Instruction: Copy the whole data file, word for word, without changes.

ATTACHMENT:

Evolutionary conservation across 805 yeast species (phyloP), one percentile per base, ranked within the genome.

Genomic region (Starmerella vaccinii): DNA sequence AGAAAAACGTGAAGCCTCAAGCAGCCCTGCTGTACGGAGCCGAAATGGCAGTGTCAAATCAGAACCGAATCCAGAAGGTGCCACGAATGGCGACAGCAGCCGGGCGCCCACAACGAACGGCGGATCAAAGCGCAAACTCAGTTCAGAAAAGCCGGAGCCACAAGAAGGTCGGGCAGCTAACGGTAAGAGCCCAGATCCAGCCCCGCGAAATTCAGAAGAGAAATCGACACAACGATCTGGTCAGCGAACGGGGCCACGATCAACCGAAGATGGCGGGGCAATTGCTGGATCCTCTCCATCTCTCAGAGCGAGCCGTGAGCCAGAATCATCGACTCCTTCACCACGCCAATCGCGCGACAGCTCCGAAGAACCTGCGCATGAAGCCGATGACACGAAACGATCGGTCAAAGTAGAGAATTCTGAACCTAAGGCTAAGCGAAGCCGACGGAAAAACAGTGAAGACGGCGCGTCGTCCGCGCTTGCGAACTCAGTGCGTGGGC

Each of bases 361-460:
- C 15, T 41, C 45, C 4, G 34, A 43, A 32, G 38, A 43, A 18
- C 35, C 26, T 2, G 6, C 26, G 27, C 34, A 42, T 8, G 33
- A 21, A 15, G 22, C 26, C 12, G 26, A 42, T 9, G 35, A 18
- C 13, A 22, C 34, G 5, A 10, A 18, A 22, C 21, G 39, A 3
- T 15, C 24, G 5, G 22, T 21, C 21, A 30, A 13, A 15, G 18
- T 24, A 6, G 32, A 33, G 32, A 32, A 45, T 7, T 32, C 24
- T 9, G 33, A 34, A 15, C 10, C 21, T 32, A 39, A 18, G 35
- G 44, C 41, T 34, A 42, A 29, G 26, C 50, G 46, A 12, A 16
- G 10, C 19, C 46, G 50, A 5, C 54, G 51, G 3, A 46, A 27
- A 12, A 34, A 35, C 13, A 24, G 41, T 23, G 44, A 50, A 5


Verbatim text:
Evolutionary conservation across 805 yeast species (phyloP), one percentile per base, ranked within the genome.

Genomic region (Starmerella vaccinii): DNA sequence AGAAAAACGTGAAGCCTCAAGCAGCCCTGCTGTACGGAGCCGAAATGGCAGTGTCAAATCAGAACCGAATCCAGAAGGTGCCACGAATGGCGACAGCAGCCGGGCGCCCACAACGAACGGCGGATCAAAGCGCAAACTCAGTTCAGAAAAGCCGGAGCCACAAGAAGGTCGGGCAGCTAACGGTAAGAGCCCAGATCCAGCCCCGCGAAATTCAGAAGAGAAATCGACACAACGATCTGGTCAGCGAACGGGGCCACGATCAACCGAAGATGGCGGGGCAATTGCTGGATCCTCTCCATCTCTCAGAGCGAGCCGTGAGCCAGAATCATCGACTCCTTCACCACGCCAATCGCGCGACAGCTCCGAAGAACCTGCGCATGAAGCCGATGACACGAAACGATCGGTCAAAGTAGAGAATTCTGAACCTAAGGCTAAGCGAAGCCGACGGAAAAACAGTGAAGACGGCGCGTCGTCCGCGCTTGCGAACTCAGTGCGTGGGC

Each of bases 361-460:
- C 15, T 41, C 45, C 4, G 34, A 43, A 32, G 38, A 43, A 18
- C 35, C 26, T 2, G 6, C 26, G 27, C 34, A 42, T 8, G 33
- A 21, A 15, G 22, C 26, C 12, G 26, A 42, T 9, G 35, A 18
- C 13, A 22, C 34, G 5, A 10, A 18, A 22, C 21, G 39, A 3
- T 15, C 24, G 5, G 22, T 21, C 21, A 30, A 13, A 15, G 18
- T 24, A 6, G 32, A 33, G 32, A 32, A 45, T 7, T 32, C 24
- T 9, G 33, A 34, A 15, C 10, C 21, T 32, A 39, A 18, G 35
- G 44, C 41, T 34, A 42, A 29, G 26, C 50, G 46, A 12, A 16
- G 10, C 19, C 46, G 50, A 5, C 54, G 51, G 3, A 46, A 27
- A 12, A 34, A 35, C 13, A 24, G 41, T 23, G 44, A 50, A 5